RAMSS drops the ball on students

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By Rebecca Burton
Associate News Editor

Students scrambled to fill empty timetables and replace dropped classes after RAMSS booted them out of classes after the winter break.

Third-year civil engineering student Basil Hammoud signed into RAMSS to find himself dropped out of all his courses, making it a challenge to re-enrol, especially in his required labs.

Registrar Keith Alnwick said the problem wasn’t technical but involved students on probationary standing.

“It is assumed that students will successfully complete pre requisites. After the fall grades are processed, a number of students will not. As a result [the students] are automatically dropped,” said Alnwick.

While Hammoud had been on academic probation for the past two semesters, this semester he passed with clear academic standing.

“Maybe they just made assumptions,” said Hammoud.

This year not all students were dropped automatically after the fall grades came out. Instead a number of students had courses dropped from their schedules during the week of Jan. 3; a problem Alnwick said he is still looking into.

The automated drop feature was added to RAMSS in fall 2005, the year the program was implemented. During winter enrollment of that year, the Eyeopener reported that students experienced incidences of RAMSS randomly pulling students out of their registered courses before the semester began.

Alnwick said students should be reminded that course intentions do not guarantee spots but rather what a student is interested in taking.

The timing of winter enrolment itself makes it difficult for students as there are no staff members available to answer questions during the break. All a student will know immediately comes from the letter they get indicating that they are on probation.

Some program departments will choose to drop students out of courses as a way of getting that student to come in to talk about the probationary contract, says Alnwick.

Second year social work student Hayley Syrja McNally, like Hammoud, logged on to find an empty schedule. McNally both completed her course intentions and had never been on academic probation. She struggled for two weeks to get reenrolled back into her six-class course load.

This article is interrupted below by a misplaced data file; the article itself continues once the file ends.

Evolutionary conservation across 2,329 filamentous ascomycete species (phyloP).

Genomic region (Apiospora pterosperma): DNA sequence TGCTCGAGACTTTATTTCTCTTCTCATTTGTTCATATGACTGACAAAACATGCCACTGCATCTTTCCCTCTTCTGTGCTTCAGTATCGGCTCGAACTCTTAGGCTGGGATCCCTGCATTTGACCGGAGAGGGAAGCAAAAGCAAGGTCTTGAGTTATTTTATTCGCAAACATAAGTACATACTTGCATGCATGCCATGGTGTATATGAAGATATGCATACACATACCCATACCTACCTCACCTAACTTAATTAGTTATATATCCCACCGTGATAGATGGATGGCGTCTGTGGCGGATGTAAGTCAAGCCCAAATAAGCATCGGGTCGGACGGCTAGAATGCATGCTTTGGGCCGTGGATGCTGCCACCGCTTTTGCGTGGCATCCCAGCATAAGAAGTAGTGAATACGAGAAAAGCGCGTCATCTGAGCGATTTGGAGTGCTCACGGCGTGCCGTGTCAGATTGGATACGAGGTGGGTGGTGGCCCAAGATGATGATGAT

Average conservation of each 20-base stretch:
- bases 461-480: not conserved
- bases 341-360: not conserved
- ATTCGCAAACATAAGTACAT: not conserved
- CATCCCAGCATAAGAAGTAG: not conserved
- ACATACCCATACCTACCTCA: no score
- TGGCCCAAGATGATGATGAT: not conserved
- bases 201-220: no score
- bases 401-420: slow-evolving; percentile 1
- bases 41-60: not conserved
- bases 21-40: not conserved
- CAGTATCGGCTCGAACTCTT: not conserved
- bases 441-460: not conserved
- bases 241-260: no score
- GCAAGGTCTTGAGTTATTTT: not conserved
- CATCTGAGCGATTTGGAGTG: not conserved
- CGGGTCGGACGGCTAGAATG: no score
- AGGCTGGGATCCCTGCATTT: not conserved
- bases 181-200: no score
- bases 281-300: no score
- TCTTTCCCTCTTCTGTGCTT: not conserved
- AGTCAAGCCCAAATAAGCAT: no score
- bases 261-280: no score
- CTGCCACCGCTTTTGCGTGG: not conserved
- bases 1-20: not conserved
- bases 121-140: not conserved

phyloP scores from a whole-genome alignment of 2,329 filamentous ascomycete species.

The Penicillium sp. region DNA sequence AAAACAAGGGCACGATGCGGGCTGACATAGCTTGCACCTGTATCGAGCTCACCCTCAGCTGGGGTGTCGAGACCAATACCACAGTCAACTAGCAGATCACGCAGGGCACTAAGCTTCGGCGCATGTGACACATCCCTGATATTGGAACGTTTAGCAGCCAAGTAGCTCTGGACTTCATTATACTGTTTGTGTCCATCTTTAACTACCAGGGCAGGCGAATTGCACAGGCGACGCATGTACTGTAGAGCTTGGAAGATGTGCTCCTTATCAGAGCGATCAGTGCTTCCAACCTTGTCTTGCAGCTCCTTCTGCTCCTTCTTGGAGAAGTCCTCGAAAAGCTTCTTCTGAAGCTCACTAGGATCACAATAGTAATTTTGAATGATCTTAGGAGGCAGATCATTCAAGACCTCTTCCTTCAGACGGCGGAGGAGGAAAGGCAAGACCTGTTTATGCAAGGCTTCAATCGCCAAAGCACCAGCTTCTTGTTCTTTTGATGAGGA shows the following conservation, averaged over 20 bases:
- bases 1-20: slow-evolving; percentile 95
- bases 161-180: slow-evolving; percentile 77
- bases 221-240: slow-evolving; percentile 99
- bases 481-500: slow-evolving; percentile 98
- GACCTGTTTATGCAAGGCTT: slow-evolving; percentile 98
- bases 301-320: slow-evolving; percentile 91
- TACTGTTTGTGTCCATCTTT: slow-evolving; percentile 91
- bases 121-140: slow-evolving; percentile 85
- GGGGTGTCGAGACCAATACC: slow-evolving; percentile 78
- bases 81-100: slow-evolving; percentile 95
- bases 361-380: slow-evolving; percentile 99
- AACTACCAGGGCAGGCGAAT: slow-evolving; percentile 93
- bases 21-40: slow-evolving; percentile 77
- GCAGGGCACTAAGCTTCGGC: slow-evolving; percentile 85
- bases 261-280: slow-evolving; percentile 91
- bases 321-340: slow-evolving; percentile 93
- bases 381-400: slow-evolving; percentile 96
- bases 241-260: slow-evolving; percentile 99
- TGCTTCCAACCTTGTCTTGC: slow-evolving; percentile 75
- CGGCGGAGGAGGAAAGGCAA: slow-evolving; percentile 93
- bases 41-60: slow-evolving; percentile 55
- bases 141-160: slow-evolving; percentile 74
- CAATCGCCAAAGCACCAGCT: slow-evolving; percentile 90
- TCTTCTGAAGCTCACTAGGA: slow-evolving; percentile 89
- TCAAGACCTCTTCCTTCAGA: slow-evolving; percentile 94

“I got back into one class, a week later [I was in] four classes and then finally the full six. But by then, everything was full so I wasn’t able to switch my schedule around. Now I have class every day,” she says.

Jeff Edmunds was the man responsible for getting McNally back into her required courses. Edmunds said students get into trouble when they do not register for required courses because they assume they don’t have to.

Still, McNally, who had completed course intentions, was left with no answers.

“[Required courses] shouldn’t be dropped,” said Edmunds.

RAMSS, a program used by over 200 universities in North America, is hosted by Peoplesoft Campus Solutions. Since its implementation, the system has since had its fair share of complaints among the student body.

During its high-traffic times including enrolment periods and mark release dates, students have reported multiple failures in the system.

“The day the marks came out, there was a jam on the website. I couldn’t check my marks for about an hour,” said fourth year engineering student Eric Liu.

Alnwick said his department intentionally set the enrolment period at 5:30 a.m. to try to balance the load of students logging on.

Both McNally and Hammoud remain unhappy with their lack of choice when it came to their timetables.

Hammoud said he already skipped two classes on his first day in order to pick up a shift for work.

“I’m in second year now. It should have gone smoothly,” said McNally.

Photo: Rebecca Burton

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